Sally | Oct 23, 2018 | 0
When your Fussy Eater turns Vegetarian
Flea announced to the family recently that she was thinking of becoming a vegetarian.
We all laughed heartily because while Flea has a very healthy diet, the “vegetable” part of it consists primarily of carrots, peas and cucumber.
When you look at one of those government-sponsored Eatwell plates that we’re all supposed to eat every day, Flea definitely eats things from all sections of the plate – but she’s very selective about how many items from each section she’s prepared to let pass her lips.
Fruit and vegetables? Sure – so long as it’s apples, cucumber, carrot or peas. Starchy carbs? It’s a yes to bread or rice, but a firm no to potatoes in any form. You get the idea. No beans, no pulses, no nuts, no sauces.
For almost 12 years I’ve congratulated myself on raising a child with a balanced diet. But now she’s only gone and turned fully vegetarian and I am – not to put too fine a point on it – FREAKING out.
A combination of my appalling cooking skills and a child who has voluntarily excluded an entire category of food? Surely, disaster is looming just around the corner? Oh God, she’s going to waste away from rickets, or her teeth will fall out, or – well, I’m not sure what happens if you don’t get enough iron but I bet it isn’t the sort of thing you’re going to want to put on Instagram.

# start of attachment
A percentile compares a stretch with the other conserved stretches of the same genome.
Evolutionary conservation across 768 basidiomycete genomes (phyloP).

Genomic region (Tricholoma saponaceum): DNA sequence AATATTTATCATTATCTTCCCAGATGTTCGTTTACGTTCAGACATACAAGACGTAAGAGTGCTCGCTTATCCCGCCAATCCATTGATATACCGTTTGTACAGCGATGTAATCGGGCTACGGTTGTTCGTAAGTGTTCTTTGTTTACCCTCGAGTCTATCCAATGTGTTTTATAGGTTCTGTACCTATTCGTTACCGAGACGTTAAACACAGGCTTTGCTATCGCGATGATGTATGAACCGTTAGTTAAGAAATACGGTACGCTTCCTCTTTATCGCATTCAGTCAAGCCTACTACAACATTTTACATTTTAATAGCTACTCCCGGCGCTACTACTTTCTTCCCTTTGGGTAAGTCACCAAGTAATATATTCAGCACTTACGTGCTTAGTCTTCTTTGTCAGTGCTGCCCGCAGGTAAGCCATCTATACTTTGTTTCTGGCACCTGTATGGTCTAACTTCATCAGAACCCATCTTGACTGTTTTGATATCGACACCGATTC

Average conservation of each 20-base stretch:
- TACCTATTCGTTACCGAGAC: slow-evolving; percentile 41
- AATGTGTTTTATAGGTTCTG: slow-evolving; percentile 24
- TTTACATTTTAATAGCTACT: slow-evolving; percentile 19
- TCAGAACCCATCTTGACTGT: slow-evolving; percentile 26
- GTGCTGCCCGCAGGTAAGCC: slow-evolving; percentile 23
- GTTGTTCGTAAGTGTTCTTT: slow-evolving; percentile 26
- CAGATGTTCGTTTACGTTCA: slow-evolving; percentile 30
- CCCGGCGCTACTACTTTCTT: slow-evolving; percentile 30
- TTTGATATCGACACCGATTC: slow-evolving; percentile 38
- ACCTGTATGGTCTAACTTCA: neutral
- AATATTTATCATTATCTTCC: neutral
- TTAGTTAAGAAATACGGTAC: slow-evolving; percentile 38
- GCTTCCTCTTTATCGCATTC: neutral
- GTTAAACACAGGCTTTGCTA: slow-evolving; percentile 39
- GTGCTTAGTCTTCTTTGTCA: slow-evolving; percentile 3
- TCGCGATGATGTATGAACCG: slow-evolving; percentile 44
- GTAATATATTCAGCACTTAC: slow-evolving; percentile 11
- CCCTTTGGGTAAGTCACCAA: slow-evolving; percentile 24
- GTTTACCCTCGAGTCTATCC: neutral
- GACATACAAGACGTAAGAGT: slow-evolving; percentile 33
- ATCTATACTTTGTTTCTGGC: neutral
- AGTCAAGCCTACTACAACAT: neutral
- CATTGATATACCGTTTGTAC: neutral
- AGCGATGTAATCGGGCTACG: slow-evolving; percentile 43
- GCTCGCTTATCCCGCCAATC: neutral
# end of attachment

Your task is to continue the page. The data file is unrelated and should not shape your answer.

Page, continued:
Every time I think of a super nutritious vegetarian dinner like what the proper mothers make, I realise Flea wouldn’t touch it with a barge pole. All my ideas contain chickpeas, or beans, or spinach, or onion, or potatoes – or some other ingredient that’s on the nyet list.
I predict industrial quantities of Quorn and fortified cereals in our future.
At home, it’s just about workable – if the menu is topped up with vitamin supplements and a worrying number of eggs. But I’m worried about school.
Don’t get me wrong. The vegetarian options at Flea’s school are superb. There’s a fab range of veggie meals, and a superfood and sprinkles bar, so you can top up your lunch with some goji berries and pumpkin seeds.
Ironically, this is exactly the problem – the menu is full of the sort of flavourful, well-balanced nutrition that my daughter considers to be an insult to her taste buds.
Seriously. I got her to taste my jacket potato last week and she looked at me with tearful eyes and said, “Why would you put that in my mouth?”
While you or I might be thrilled at a menu that includes pumpkin and sweet potato korma, gnocchi with spinach, a saffron and pea risotto, or spring vegetable and tofu ramen, Flea is less than excited. This means most days, she’s likely to be eating the back-up menu for kids who don’t like the menu choices. So… plain spaghetti with tomato sauce.
You don’t have to be Jamie Oliver to know that’s not ideal.
But what do I do?
I know LOADS of my readers and fellow bloggers are vegetarian and raising veggie children, so help me out if you can – what do you feed a vegetarian child if they’re a fussy eater? Got any sure fire hits in your family?